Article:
Greenhouse gas savings
Bioenergy is a clean energy source that creates little or no net greenhouse emissions depending on the type of biomass and conversion technology used. It is also capable of being carbon negative if carbon capture and sequestration is employed.
Australia has a variety of bioenergy feedstocks including sugar cane bagasse, sewage gas, landfill gas, wood waste and black liquor, energy crops, agricultural products and their wastes and municipal solid waste. In Australia most of the energy created from biomass fuels is in the form of heat from firewood and bioenergy from bagasse (sugar cane waste) or wood wastes.
Detailed analyses, both international (the International Energy Agency, the UK Government, and the European Commission) and within Australia indicate that bioenergy can play a significant role in future electricity supply.
For example, the amount of electricity generated from bagasse could be significantly increased if sugar mills and associated power plants were modernised into more efficient operations, and if more effort was made to gather all of the cane trash which could be used in electricity generation – currently only 50 per cent of the cane biomass available for use is collected.
Around 10 per cent of the worlds primary energy consumption comes from bioenergy. The majority of the world's bioenergy is used directly for heat production through the burning of biomass with only 4 per cent being used for electricity generation. The main growth markets for power generation from bioenergy are the United States, European Union led by Germany, Sweden and the United Kingdom, and Brazil, China and Japan.
Bioenergy Myths and Facts
Waste-to-Energy Fact Sheet
Energy Crop Fact Sheet
Using Pellets for Bioenergy
Using Bagasse for Bioenergy
Review of the Australian Bioenergy Industry 2011
This report provides a snapshot of the current bioenergy industry in Australia, information about the economic benefits of bionenergy, the current policy and regulatory environment in Australia, as well as an international snaphot of the industry.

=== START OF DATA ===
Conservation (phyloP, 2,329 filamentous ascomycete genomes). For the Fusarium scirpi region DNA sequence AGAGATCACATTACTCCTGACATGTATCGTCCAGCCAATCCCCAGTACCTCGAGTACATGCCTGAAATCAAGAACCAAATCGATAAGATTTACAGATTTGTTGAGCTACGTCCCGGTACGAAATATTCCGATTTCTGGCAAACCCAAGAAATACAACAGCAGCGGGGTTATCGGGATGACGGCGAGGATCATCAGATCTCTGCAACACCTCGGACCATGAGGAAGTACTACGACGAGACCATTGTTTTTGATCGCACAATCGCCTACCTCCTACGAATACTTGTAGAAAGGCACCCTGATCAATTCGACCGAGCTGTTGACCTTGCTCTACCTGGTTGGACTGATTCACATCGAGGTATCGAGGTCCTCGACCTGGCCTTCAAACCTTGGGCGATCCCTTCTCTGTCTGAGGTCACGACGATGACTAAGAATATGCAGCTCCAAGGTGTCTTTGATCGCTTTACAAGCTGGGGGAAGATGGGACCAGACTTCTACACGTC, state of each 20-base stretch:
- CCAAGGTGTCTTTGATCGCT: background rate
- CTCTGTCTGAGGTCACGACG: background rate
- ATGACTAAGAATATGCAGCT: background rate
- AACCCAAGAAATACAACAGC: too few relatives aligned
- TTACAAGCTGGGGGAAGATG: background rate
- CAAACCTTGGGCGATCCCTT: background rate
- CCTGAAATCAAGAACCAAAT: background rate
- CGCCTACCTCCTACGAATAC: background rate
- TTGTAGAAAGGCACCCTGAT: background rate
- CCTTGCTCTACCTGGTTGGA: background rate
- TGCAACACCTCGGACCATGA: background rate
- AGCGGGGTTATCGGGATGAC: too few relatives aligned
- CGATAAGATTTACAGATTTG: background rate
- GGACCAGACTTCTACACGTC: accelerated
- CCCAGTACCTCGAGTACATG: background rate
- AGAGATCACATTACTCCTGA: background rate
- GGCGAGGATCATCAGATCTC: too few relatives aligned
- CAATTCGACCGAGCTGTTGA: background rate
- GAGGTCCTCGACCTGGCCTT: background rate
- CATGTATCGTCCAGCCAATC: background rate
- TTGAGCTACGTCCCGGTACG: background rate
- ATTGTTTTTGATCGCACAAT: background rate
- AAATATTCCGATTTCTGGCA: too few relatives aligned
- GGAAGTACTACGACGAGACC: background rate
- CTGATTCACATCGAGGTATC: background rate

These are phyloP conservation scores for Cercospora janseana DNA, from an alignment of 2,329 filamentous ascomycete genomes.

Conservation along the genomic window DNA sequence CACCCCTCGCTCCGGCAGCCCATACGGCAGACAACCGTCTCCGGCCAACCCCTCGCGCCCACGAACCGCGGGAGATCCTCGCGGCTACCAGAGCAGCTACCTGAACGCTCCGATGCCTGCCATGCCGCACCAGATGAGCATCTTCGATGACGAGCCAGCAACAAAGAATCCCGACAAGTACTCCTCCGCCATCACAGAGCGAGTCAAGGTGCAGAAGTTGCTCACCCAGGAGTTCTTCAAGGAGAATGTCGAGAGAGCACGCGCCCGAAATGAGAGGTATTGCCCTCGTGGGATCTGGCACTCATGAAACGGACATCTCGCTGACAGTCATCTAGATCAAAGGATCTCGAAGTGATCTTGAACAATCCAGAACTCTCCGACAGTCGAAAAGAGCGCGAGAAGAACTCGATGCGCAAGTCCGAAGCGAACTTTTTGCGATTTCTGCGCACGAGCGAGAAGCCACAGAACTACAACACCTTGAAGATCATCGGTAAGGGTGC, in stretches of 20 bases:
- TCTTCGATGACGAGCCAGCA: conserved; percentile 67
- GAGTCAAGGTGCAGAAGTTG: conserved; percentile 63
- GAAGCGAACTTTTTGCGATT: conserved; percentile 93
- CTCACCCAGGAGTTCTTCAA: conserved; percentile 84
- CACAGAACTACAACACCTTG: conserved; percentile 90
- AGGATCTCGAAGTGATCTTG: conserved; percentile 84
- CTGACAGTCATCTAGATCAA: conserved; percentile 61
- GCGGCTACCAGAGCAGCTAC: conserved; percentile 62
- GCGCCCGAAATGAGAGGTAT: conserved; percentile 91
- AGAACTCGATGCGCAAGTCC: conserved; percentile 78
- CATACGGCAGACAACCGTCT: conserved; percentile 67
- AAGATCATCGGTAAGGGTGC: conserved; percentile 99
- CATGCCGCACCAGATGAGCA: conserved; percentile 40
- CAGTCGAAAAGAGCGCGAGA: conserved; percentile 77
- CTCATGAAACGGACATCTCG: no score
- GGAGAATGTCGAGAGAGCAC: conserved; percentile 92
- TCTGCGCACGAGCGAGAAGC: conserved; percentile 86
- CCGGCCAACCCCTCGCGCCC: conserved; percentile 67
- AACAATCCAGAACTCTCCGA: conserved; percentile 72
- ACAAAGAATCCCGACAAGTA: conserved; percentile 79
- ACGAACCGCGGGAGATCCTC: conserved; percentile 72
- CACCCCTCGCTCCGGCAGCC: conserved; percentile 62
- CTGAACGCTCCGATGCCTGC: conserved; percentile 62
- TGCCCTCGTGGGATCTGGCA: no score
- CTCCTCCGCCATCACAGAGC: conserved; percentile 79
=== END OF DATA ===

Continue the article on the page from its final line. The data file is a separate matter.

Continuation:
To download the 2011 member-only report, click here.
To download the 2010 report, click here.
Removing Barriers Facing Bioenergy in Australia
Today bioenergy contributes approximately 11.5 per cent of Australia's renewable energy generation. The Clean Energy Council's 2008 Australian Bioenergy Roadmap identified Australia's bioenergy potential and established generation targets for 2020 and 2050 of 11,000 GWh and 73,000 GWh respectively. These targets were conservative and, although theoretically possible, will not be realised without the removal of a range of barriers that are currently limiting the growth of bioenergy in Australia. These barriers include fuel resource availability, costs and locational issues. The Clean Energy Council commissioned SKM MMA to identify the barriers in more detail and develop potential solutions.
To download the full report click here
To download the summary document click here
Australian Bioenergy Roadmap
The Australian Bioenergy Roadmap was created by the bioenergy industry as a first step to ensuring that bioenergy becomes a significant contributor to Australia's future stationary energy supply while reducing our carbon pollution.
The Roadmap sets a clear strategy to achieve:
- A growing, sustainable Australian bioenergy industry;
- Increased community awareness and acceptance of bioenergy;
- A consistent national policy to support the industry's development; and
- Long-term investor certainty.
Download your copy of the Bioenergy Roadmap and be a part of Australia's energy future today.
The Biomass Resource Appraisal details the results of the assessment of the biomass resources in different bioenergy sectors in Australia.
Biomass Resource Appraisal (pdf - 2,683 kb)